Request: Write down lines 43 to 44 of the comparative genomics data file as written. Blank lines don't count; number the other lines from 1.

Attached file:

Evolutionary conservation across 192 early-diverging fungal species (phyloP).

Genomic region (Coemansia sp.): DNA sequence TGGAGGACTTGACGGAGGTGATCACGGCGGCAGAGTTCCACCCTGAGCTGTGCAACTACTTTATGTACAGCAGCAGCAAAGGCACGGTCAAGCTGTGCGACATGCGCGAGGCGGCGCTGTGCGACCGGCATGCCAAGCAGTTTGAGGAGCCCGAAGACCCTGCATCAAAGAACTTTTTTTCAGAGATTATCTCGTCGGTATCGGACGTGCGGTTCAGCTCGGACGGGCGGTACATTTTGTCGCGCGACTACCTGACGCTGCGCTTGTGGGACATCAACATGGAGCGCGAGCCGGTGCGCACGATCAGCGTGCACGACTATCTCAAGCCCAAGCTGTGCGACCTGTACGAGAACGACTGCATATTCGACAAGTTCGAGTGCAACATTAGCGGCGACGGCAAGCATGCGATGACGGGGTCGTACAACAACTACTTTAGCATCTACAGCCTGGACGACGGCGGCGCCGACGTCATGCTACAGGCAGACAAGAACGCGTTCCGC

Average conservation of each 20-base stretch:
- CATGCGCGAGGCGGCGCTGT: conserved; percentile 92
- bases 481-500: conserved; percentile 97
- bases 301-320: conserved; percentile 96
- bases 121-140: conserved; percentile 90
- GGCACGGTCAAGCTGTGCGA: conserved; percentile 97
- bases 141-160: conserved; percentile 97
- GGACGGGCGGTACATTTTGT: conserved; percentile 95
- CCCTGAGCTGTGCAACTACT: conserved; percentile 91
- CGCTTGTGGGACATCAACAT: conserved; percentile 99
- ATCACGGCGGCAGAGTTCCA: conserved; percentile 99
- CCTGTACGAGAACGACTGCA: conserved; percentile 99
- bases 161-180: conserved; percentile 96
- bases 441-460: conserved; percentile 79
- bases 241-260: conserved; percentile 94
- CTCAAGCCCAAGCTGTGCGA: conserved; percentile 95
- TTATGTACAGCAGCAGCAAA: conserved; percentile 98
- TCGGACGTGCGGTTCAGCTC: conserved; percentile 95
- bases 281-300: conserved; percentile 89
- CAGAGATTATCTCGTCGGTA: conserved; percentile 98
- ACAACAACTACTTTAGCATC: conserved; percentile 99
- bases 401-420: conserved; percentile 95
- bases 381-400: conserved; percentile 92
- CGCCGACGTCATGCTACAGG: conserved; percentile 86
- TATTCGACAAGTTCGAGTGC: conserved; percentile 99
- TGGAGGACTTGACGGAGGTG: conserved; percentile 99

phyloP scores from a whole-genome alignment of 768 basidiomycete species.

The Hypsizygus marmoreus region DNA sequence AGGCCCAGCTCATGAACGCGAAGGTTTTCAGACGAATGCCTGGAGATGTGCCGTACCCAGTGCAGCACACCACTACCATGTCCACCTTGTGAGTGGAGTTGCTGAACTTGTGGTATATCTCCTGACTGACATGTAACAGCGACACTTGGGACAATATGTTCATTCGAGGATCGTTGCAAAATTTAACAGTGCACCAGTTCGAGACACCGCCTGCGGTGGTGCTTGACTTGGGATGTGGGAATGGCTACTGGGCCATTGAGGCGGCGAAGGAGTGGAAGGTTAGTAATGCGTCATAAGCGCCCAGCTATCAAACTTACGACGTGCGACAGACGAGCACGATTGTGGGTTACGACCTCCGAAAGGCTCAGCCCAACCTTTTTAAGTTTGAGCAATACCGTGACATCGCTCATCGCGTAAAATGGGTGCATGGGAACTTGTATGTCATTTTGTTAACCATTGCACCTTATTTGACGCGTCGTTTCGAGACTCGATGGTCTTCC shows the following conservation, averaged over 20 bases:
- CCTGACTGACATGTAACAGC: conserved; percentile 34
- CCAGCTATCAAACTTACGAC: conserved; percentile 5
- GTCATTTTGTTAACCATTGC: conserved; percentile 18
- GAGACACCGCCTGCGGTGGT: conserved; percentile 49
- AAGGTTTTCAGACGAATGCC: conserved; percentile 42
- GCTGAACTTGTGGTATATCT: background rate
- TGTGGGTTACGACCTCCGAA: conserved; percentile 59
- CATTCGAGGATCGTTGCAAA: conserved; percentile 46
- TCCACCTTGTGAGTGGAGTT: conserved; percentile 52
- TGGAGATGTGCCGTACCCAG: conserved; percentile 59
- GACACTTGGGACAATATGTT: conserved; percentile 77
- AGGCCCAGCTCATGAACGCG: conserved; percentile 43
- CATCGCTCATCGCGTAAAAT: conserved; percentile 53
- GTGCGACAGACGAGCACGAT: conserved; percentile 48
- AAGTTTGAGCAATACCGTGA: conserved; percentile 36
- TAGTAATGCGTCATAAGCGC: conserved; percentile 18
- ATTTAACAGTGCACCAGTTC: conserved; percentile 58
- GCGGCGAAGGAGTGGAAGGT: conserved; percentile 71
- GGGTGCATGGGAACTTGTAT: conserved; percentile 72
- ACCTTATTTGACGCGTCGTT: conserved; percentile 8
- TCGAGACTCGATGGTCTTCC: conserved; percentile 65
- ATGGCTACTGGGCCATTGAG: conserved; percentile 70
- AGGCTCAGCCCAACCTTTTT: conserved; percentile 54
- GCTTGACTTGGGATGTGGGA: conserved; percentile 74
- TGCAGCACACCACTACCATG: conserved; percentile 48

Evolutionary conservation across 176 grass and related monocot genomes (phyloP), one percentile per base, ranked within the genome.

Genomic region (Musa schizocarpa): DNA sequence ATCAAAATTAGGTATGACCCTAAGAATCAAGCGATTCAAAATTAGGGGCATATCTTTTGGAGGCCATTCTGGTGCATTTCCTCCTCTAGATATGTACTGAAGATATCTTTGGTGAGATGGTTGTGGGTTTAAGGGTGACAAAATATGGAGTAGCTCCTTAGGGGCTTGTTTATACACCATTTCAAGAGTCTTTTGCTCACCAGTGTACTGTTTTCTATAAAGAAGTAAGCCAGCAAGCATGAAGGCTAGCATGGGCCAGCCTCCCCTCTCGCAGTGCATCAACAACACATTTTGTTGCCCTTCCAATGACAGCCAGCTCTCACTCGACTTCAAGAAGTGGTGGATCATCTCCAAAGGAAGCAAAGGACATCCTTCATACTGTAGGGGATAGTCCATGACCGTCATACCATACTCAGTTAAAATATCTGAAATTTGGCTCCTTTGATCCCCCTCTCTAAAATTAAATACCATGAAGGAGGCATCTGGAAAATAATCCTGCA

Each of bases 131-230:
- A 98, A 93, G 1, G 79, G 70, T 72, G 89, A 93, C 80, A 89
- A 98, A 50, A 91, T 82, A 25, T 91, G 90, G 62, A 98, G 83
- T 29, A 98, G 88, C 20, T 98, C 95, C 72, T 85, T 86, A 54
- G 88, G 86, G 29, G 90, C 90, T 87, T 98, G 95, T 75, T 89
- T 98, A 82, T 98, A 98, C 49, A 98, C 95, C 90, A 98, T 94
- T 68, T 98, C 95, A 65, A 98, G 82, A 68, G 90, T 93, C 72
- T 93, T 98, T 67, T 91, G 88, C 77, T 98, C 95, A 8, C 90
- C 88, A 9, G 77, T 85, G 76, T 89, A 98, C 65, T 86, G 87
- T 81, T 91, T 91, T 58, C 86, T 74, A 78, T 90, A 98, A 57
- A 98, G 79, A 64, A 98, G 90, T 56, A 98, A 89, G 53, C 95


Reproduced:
- CATCGCTCATCGCGTAAAAT: conserved; percentile 53
- GTGCGACAGACGAGCACGAT: conserved; percentile 48